I'd be curious to get input on other models too. I've looked at the Drobo, which I decided against due to reports of it being slow and the proprietary RAID system, and also the Synology, which would be nice given the 5 bays (or maybe the 8) versus 4 on the OWC. And also USB 3, even though I'd be using eSATA on either anyway.

    Are there any other solutions I should be looking at?

    Thanks!
     
  6. mBox macrumors 68020

    Joined:
    Jun 26, 2002
    #6
    Most are Enterprise type options and they dont do TB/FW/USB of any sort.
    In the past it was DLT for us but that proved too costly for our needs.
    Now we let the IT dept handle that part.
    We just purchased a ton of G-Tech FC XL RAIDs (discontinued) and use that as back up. Also added Dantz Retrospect as bu software for XServe and clients.
     
  7. WRP macrumors 6502a

    Joined:
    Jul 20, 2011
    Location:
    Boston
  8. initialsBB, Jun 25, 2012
    Last edited: Jun 25, 2012

    initialsBB macrumors 6502a

    Joined:
    Oct 18, 2010
    #8
    Apparently Cache-A's LTO solutions are autonomous, meaning you don't need to shell out the money for both the LTO drive and software like Retrospect running on machine that is more or less dedicated to the task of archiving. I've never used these decks but they have been recommended by people I trust.

    LTO isn't exactly cheap upfront, but it has a fairly low maintenance cost once the system is set up.

    PS : Hard drives have a problem with what some people grimly call "infant mortality", meaning that they have a higher chance of breaking down in their first 200 hours of use. Once this 200 hour period passes, they have very low failure rates until they reach their wear down period after a few years... The problem this poses is that if you purchase a new hard drive, use it for a backup and then store away you face the risk that it could break down very quickly after the first backup. This situation may have changed with recent manufacturing processes, but I wouldn't count on it. For this problem it can be recommended to wear in hard drives before committing them to backup-and-store strategies, such as running some kind of benchmarking software on them for at least a couple of days. This can be mitigated by sourcing different brands and models in the backup pool.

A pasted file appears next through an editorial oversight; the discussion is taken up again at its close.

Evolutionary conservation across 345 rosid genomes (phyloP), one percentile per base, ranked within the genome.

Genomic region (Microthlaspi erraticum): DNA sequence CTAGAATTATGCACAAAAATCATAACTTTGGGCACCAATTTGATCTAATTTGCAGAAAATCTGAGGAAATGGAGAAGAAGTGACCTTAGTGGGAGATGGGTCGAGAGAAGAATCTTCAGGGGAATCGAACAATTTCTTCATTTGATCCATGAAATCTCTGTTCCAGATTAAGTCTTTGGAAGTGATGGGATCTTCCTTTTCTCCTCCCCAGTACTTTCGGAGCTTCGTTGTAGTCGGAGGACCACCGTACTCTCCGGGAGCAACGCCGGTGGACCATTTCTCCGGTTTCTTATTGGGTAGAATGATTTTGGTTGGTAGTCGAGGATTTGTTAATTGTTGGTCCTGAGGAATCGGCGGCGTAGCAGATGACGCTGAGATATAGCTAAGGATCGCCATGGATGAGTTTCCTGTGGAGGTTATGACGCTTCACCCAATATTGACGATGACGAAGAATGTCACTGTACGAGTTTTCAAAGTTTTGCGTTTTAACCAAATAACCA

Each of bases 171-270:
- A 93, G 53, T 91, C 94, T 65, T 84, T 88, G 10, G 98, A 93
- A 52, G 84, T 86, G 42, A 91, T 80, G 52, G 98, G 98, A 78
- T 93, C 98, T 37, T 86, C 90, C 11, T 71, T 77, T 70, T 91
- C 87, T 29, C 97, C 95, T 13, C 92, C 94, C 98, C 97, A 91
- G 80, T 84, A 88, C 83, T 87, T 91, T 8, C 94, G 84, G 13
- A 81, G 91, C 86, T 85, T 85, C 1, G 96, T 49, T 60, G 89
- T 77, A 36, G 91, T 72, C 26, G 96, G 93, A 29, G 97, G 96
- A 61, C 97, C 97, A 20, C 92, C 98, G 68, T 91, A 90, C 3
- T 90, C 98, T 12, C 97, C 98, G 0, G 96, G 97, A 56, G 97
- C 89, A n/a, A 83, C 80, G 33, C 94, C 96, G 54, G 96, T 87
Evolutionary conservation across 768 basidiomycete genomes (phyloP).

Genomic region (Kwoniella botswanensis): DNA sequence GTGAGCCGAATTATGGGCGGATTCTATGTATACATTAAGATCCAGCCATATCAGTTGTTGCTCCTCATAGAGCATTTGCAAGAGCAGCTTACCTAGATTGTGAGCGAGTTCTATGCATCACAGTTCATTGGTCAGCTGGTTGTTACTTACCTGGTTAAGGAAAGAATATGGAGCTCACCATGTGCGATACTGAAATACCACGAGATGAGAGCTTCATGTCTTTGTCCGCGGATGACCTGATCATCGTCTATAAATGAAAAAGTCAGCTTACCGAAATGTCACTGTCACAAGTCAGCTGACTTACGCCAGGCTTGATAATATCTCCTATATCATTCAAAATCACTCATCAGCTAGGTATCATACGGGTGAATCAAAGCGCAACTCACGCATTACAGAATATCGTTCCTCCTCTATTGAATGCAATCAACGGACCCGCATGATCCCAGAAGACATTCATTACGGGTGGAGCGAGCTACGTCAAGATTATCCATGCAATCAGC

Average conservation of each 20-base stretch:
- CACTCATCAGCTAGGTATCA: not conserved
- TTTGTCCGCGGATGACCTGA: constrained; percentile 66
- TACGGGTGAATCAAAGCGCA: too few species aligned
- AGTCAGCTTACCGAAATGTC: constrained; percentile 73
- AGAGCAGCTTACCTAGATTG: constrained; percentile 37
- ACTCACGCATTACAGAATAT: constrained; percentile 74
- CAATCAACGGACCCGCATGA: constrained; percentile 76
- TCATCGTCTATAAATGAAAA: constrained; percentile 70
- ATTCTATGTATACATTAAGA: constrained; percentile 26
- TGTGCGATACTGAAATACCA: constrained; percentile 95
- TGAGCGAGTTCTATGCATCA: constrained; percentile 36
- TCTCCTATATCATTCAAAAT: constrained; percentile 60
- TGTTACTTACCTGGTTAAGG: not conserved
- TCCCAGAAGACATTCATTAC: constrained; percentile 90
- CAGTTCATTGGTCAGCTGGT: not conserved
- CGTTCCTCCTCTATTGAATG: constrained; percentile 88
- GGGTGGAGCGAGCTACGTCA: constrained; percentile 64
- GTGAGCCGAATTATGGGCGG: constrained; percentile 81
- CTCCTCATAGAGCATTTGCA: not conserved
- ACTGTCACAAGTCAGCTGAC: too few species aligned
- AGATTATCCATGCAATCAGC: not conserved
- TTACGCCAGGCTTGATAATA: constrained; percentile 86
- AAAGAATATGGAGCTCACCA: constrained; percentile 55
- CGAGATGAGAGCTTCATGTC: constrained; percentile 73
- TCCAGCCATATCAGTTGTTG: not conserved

[​IMG]
    source: http://www.3dchannel.fr/marques/cache-a/etude
     
  9. cwright thread starter macrumors 6502a

    Joined:
    Jan 5, 2004
    Location:
    Missouri
    #9
    Thanks for all the info on LTO drives. At some point that will probably be the solution for me, but I don't think I'm ready yet. I think my first move is to get a new RAID 5 setup (with new drives) as a work drive, and use my existing 3TB internal drives and blu-rays for backup.

    (maybe I'll need to move this to a new thread...)

    On that note, I do like the OWC solution that was mentioned before, but I'm looking at cheaper solutions.

    Here's one: http://www.sansdigital.com/towerraid-plus/tr5utbp.html

    I can get that for $280, plus 5x $150 for 3tb hard drives. So $1,030 total for a 15TB RAID, vs $1,880 for the OWC 16TB RAID (which is 4x4TB). It also supports USB3, which the OWC does not. It's a little frustrating that they advertise that the included PCI card supports 6gbps SATAIII, but on the manufacturer site it indicates that the enclosure doesn't actually support SATAIII speeds. Why can't I find any enclosures that do?

    Anyway – Any thoughts on that model or any similar cheaper RAID boxes? From what I've read so far all the mediocre reviews are generally referring to the included PCI eSATA cards being crap. But I've already got a CalDigit FASTA-6GU3 on order, which I know is a solid card for my MacPro.

    So given all that, would there be any reason that this SansDigital box would not be a good storage solution?